Israel’s Finance Ministry is proposing substantial cuts to Ethiopian immigration next year as part of widespread belt-tightening following Israel’s war in Lebanon. The plan, announced Tuesday as part of Israel’s proposed budget for 2007, would halve the number of Ethiopian immigrants brought to Israel per month, to 150 from the current rate of 300.
If adopted, the change would represent a major setback to U.S. backers of Ethiopian aliyah, who launched a $100 million campaign last year designed in part to pressure the government to increase the rate of Ethiopian immigration. Israel’s Cabinet decided in March 2005 to double the rate of Ethiopian immigration to 600 people per month, but the decision was never implemented.
“I hope the Jewish leaders overseas will understand this breaks all the rules, all the agreements, all the understandings,” said Shlomo Molla, an Ethiopian-Israeli politician and head of the World Zionist Organization’s department of Zionist issues. “We won’t let this happen. It’s a scandal.”
The proposal to slash Ethiopian immigration signals the failure of a complex agreement reached a year and a half ago to complete mass Ethiopian immigration to Israel by the end of 2007.
That agreement would have seen the takeover of Jewish aid compounds in Ethiopia by the Jewish Agency for Israel, the end of lobbying campaigns for immigration by the main Jewish advocacy group in Ethiopia and the raising of more than $100 million by North American Jews to help Israel foot the bill for the airlift and absorption of up to 20,000 additional Ethiopians.
The collaborative effort was intended to bring the mass Ethiopian aliyah to a close in under three years.
Now it seems the estimated 12,000 remaining Ethiopian petitioners for aliyah — known as Falash Mura — will have to wait even longer in shantytowns in the Ethiopian cities of Gondar and Addis Ababa before they can emigrate to the Jewish state, if at all.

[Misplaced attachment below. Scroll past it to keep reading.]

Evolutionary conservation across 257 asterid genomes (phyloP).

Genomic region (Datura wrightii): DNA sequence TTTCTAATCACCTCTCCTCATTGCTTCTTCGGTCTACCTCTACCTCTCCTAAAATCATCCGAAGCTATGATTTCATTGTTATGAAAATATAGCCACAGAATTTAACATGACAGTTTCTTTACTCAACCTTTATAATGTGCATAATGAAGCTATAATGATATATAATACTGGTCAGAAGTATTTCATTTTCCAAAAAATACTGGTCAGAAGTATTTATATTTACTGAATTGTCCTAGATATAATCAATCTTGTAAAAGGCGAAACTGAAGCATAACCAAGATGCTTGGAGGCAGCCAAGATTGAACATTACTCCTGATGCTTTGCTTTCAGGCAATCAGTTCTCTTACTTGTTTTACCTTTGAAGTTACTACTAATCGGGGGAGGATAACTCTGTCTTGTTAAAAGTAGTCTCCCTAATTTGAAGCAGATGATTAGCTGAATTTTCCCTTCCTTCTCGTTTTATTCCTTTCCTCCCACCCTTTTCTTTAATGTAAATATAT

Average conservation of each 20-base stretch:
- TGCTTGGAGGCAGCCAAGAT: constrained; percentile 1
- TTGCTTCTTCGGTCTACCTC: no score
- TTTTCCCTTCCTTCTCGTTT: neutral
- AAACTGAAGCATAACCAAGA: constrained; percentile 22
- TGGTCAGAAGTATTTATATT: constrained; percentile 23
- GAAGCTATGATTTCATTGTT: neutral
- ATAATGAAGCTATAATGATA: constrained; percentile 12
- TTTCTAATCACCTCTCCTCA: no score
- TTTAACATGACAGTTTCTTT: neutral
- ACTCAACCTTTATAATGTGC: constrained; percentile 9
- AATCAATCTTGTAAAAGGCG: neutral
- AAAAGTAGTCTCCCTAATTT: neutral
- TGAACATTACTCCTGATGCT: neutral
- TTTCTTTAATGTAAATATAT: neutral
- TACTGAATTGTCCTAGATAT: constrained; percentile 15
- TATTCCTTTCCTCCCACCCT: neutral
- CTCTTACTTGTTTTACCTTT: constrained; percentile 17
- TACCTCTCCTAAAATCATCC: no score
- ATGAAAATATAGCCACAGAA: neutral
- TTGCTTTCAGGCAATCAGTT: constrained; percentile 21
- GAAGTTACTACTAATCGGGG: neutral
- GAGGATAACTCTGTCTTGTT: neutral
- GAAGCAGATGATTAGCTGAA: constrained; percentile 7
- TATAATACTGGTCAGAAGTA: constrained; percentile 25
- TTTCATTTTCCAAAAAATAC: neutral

“I think it’s morally reprehensible,” Stephen Hoffman, president of the Jewish Community Federation of Cleveland, said of the proposed budget cuts. “We’re going to obviously ask the government not to go in that direction.”
The Israeli government repeatedly has delayed implementing the decision to accelerate the aliyah, with various ministries shifting the blame. Under the current budget proposal, an increase in the aliyah rate wouldn’t be reconsidered until the 2008 budget discussions.
Last year, the United Jewish Communities umbrella group of North American federations launched a campaign called Operation Promise to raise $100 million for Ethiopian aliyah and motivate the Israeli government to move ahead with its March 2005 decision.
The UJC raised about half of the amount before the campaign stalled and was overshadowed this summer by special emergency fund-raising for the war with Hezbollah.
Some U.S. Jewish leaders say they’re not sure whether the proposed slash in the Ethiopian immigration budget is a legitimate cutback resulting from the war or just an excuse to avoid bringing more Ethiopians to Israel.
One federation official told JTA he’s beginning to doubt Israel’s commitment to accepting the Falash Mura as immigrants.